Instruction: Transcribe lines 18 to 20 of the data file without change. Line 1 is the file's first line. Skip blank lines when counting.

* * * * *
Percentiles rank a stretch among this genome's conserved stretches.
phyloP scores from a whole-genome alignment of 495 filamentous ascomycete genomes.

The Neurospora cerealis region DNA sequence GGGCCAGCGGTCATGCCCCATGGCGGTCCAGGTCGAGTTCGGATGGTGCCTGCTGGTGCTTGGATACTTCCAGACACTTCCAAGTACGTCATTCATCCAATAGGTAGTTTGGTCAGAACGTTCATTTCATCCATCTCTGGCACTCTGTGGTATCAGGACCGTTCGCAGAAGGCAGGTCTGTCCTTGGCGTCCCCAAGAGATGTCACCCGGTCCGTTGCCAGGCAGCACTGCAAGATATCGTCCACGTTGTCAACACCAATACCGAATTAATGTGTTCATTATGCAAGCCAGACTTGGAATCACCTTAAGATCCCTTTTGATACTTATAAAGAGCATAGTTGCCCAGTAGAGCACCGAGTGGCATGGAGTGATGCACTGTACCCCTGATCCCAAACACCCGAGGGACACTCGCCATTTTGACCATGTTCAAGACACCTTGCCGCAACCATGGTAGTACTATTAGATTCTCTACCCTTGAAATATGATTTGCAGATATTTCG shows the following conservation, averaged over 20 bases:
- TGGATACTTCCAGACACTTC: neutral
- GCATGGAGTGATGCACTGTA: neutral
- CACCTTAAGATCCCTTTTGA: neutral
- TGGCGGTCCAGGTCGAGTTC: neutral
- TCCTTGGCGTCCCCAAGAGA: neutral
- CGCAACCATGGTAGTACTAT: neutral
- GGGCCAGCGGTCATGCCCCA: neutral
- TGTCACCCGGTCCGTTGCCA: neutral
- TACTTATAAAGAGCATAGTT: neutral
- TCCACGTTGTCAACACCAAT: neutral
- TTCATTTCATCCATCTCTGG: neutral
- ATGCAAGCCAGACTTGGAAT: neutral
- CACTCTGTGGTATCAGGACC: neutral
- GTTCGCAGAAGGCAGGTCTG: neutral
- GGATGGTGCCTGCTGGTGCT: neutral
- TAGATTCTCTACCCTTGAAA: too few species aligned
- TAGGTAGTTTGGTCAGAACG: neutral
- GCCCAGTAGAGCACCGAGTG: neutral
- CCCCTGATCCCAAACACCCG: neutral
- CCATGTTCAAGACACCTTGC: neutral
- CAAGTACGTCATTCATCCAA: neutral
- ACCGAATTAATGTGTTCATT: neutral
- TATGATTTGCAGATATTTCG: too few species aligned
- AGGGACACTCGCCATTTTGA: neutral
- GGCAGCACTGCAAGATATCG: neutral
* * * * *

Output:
- GGATGGTGCCTGCTGGTGCT: neutral
- TAGATTCTCTACCCTTGAAA: too few species aligned
- TAGGTAGTTTGGTCAGAACG: neutral